Credit risk relates to the risk that a counterparty will default before the maturity/expiration of a transaction and will consequently be unable to meet all contractual payments, thereby resulting in a loss for the other party to the transaction. A valuation adjustment for credit reflects the amount at which such risk is measured by a market participant.
The valuation adjustments that have become prevalent across global markets are those that reflect the two-way risk of loss for the reporting entity (the corporate in this case) and the counterparty. These are commonly referred to as a credit valuation adjustment (CVA) – i.e. an adjustment reflecting the credit risk exposure to the counterparty – and a debt valuation adjustment (DVA) – i.e. an adjustment reflecting the corporate’s own credit risk to which the counterparty is exposed.
Although each may be relevant for both derivative assets and liabilities, CVA tends to be most significant for derivative assets and DVA for derivative liabilities.
The progression of IFRS requirements and changing regulations for banks are encouraging corporates and banks, respectively, to apply CVA/DVA as best practice.
The implementation of CVA by a corporate increases the transparency to be able to attribute the risk components of the financial instrument’s pricing, by allowing the credit risk component to be separated out from the pricing relating to other market risks. This in turn allows the corporate to better interrogate the pricing offered by their bankers, in particular relating to the premium charged for counterparty credit risk (CVA at inception).
The calculation of CVA from the corporate’s perspective (i.e. representing the bank’s own credit risk – DVA) allows the corporate to quantify the potential credit risk exposure that it has to the bank over the life of the instrument. This enables the corporate to negotiate the incorporation of the bank’s DVA (corporate’s CVA) in the inception pricing, reducing the overall cost to the corporate. Banks have historically been considered to be risk-free and therefore have not been required to pass on any pricing benefit associated with its own credit risk to corporates. With the introduction of CVA/DVA concepts, this opinion is being challenged across the local and global financial markets.
The requirements of IFRS 13: Fair Value Measurement, effective for periods beginning on or after 1 January 2013, have amplified the focus on incorporating credit/non-performance risk in asset and liability fair valuations. Even though IFRS 13 and IAS 39 don’t provide specific guidance on how this can be achieved or calculated, CVA and DVA have become the generally accepted methods for estimating the valuation adjustment to financial asset and liability prices for credit risk.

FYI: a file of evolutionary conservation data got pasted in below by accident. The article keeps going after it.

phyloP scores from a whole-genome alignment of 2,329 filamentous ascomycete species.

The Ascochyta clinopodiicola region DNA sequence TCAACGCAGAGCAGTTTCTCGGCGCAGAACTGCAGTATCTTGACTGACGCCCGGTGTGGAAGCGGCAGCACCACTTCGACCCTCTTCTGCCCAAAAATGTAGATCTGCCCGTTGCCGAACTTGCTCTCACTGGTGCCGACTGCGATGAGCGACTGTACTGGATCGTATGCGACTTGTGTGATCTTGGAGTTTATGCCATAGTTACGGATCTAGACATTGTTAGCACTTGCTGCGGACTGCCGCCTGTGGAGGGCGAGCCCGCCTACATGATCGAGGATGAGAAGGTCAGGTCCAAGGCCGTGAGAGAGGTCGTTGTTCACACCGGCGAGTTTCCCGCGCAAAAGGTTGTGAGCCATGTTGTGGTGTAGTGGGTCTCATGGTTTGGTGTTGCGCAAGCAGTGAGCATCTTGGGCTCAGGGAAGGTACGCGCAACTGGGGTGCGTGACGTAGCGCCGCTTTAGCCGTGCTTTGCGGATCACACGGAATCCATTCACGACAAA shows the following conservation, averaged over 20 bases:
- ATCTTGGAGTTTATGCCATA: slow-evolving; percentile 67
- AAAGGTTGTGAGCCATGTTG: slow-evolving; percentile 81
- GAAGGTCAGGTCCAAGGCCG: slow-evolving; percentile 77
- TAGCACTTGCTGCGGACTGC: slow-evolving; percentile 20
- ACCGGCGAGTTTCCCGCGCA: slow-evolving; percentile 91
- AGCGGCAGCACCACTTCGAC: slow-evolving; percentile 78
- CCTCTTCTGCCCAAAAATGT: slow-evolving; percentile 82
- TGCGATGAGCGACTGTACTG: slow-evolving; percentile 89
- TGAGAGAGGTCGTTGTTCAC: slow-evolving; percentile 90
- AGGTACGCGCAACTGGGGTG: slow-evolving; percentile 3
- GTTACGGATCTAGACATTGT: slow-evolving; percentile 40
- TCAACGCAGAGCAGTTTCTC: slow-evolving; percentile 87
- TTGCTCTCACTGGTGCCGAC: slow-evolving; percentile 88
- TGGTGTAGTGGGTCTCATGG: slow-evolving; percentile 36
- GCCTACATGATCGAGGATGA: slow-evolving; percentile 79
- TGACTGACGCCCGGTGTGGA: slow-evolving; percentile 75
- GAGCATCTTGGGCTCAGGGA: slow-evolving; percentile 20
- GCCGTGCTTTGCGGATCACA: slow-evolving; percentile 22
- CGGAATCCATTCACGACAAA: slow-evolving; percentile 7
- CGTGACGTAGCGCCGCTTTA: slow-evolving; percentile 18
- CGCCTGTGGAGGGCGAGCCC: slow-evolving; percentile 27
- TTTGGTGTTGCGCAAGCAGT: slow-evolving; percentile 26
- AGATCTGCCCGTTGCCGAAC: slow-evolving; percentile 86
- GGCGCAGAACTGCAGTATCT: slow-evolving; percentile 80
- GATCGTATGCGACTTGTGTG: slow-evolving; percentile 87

With the introduction of Basel III CVA calculation and capital requirements, banks are required to hold capital against CVA volatility. This capital charge is in addition to the existing counterparty credit risk capital charges and represents a further cost to banks for taking on client credit exposures. As with other capital charges, a portion of the cost is likely to be passed onto the corporate customer through the pricing, increasing the cost to the corporate for entering into financial instrument trades with a bank.
The impact of the these capital requirements is lower in South Africa as a result of a directive issued by the South African Reserve Bank, which permits banks to hold zero percent capital for CVA risk for over-the-counter (OTC) derivatives that are denominated and transacted solely in Rand or entered into bilaterally between local counterparties. However this directive is only applicable from 1 January 2014 to 31 December 2014, where after the full Basel III requirements are expected to be adopted.
The adoption of CVA shouldn’t automatically translate into additional costs or escalated pricing for corporates entering into financial instrument transactions. CVA has resulted in more accurate estimation of the potential counterparty credit risk that a bank is exposed to from a corporate over the life of an instrument.
The methods used to quantify the credit risk exposures pre-CVA were less technical and often relied on arbitrary assumptions or static data. As a result, CVA calculations may in fact identify scenarios where corporates are being charged a higher credit premium than warranted and could allow for reduced pricing for the corporate going forward.
The implementation of CVA across the banking industry and in a corporate’s own operations is likely to impact on the following areas:
- the cost of entering into new financial instrument transactions, as a result of the incorporation of more accurate estimations of counterparty credit risk into the initial pricing